Biden's discourse contributes to the goals of Zionism by framing the situation in Palestine as a struggle between civilization and barbarism, without addressing the main issues of illegal occupation and settler-colonialism.

This imaginary division between civilization and barbarism provides justification for the Zionist colonial project that is primarily responsible for what is unfolding in the Gaza Strip today.

For decades, the orientalist discourse has been employed by both the Israeli regime and its Western allies, especially the United States, to portray the Zionist entity as a “beacon of democracy and progress” in a hostile region inhabited by barbarians.

Biden and his friends in Tel Aviv have used this false discourse to justify Zionist genocide in Palestine.

In a now-deleted post on X (formerly Twitter), Israeli Prime Minister Benjamin Netanyahu stated that the world was witnessing a “struggle between the sons of light and the sons of darkness, between humanity and the law of the jungle.”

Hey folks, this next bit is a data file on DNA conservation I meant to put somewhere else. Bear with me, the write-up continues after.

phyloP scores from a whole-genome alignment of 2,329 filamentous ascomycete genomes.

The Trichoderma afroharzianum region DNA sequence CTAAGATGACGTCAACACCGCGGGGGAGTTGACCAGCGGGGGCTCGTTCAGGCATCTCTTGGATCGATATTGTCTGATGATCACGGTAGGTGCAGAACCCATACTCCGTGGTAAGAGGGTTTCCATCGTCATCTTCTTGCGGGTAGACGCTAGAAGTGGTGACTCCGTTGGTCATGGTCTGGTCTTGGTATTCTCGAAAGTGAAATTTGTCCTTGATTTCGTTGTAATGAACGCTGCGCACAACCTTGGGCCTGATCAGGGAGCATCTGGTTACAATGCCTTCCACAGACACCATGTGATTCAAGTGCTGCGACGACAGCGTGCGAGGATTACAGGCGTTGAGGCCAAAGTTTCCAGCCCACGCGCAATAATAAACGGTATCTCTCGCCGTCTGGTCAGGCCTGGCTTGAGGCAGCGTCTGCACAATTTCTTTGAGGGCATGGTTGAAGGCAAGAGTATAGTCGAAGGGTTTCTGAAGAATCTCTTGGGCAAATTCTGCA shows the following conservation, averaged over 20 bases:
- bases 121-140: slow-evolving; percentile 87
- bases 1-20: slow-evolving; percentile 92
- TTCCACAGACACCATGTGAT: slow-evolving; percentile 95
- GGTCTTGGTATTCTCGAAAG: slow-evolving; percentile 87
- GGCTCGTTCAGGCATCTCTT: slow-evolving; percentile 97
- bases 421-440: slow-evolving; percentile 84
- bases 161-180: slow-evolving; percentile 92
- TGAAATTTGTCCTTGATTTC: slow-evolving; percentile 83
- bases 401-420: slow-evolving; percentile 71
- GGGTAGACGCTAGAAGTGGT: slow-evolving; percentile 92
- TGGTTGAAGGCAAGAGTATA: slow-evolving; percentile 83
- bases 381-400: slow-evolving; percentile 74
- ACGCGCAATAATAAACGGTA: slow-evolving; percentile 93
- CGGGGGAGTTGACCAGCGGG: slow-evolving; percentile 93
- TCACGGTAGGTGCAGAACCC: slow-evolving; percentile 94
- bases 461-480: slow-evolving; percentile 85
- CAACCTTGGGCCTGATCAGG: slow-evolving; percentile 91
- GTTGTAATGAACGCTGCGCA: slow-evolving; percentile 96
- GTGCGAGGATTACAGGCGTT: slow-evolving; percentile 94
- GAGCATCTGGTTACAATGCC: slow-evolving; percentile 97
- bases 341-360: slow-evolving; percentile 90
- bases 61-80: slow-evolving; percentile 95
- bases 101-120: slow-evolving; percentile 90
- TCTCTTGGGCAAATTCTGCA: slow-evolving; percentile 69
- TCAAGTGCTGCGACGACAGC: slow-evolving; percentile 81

An editorial in the Israeli newspaper Jerusalem Post declared that on October 7, “Western civilization lost and the barbarians prevailed.”

Israeli President Isaac Herzog stated that Israel's war on Gaza “is intended... to save Western civilization,” arguing that Israel was being “attacked by a jihadist network” and that “if it weren't for us, Europe would be next, and the United States would follow suit.”

Each time such rhetoric is employed, the mechanism of projection is activated. That is to say, the so-called “barbarism” is presented as necessary to support the Zionist colonial project and US imperialism under the guise of representing and defending “civilization.”

All of this contributes to justifying genocide in Palestine by creating the perception of the imaginary “Muslim danger,” a threat that, as observed, not only affects Israel but the entire Western world.

This imaginary fear of “Muslim savages” facilitates genocide in Palestine, as well as all the measures that are part of what could be termed the disciplinary apparatus of Islamophobia.

In this context, one can cite FBI Director Christopher Wray's appearance before the US Senate, where he warned of an increased terrorist threat after October 7.

“The ongoing war in the Middle East has raised the threat of an attack against Americans in the United States to a whole other level,” he stated, despite a lack of evidence to support the claim.